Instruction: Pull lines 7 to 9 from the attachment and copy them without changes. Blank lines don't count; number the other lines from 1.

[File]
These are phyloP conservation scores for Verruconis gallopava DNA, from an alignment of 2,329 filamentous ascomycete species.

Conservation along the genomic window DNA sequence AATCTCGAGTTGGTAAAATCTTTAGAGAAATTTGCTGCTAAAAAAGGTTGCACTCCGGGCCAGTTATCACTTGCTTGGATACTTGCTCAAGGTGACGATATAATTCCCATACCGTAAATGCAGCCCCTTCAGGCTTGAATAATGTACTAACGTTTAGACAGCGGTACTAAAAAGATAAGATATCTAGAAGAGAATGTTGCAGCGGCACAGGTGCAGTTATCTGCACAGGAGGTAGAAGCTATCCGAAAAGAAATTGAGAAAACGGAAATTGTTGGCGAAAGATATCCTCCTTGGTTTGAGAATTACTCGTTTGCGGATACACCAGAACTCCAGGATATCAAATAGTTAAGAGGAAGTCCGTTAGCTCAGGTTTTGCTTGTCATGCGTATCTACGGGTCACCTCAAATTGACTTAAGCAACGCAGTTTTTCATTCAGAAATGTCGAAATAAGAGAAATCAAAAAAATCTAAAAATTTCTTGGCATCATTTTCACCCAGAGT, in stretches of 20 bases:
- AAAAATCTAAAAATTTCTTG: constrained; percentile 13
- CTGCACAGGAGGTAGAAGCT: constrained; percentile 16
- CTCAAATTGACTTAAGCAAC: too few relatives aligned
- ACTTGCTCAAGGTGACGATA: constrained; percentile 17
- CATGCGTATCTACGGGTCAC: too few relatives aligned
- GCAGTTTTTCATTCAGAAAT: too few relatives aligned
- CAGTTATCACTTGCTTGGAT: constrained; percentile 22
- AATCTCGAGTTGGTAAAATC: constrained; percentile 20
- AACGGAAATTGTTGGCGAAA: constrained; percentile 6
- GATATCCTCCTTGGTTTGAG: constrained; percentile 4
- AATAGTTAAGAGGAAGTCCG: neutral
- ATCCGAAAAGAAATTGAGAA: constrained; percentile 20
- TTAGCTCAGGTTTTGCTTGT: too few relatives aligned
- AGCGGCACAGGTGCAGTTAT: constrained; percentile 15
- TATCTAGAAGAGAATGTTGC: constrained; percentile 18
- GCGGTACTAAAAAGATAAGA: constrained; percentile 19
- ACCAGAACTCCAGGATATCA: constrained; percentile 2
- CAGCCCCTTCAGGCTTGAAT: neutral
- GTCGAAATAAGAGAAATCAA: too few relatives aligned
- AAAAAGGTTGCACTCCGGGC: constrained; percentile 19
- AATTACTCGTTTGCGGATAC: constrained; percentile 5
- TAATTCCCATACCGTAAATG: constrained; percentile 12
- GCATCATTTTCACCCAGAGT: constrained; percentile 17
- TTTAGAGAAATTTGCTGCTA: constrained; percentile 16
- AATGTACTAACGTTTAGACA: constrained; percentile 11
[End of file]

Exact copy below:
- CATGCGTATCTACGGGTCAC: too few relatives aligned
- GCAGTTTTTCATTCAGAAAT: too few relatives aligned
- CAGTTATCACTTGCTTGGAT: constrained; percentile 22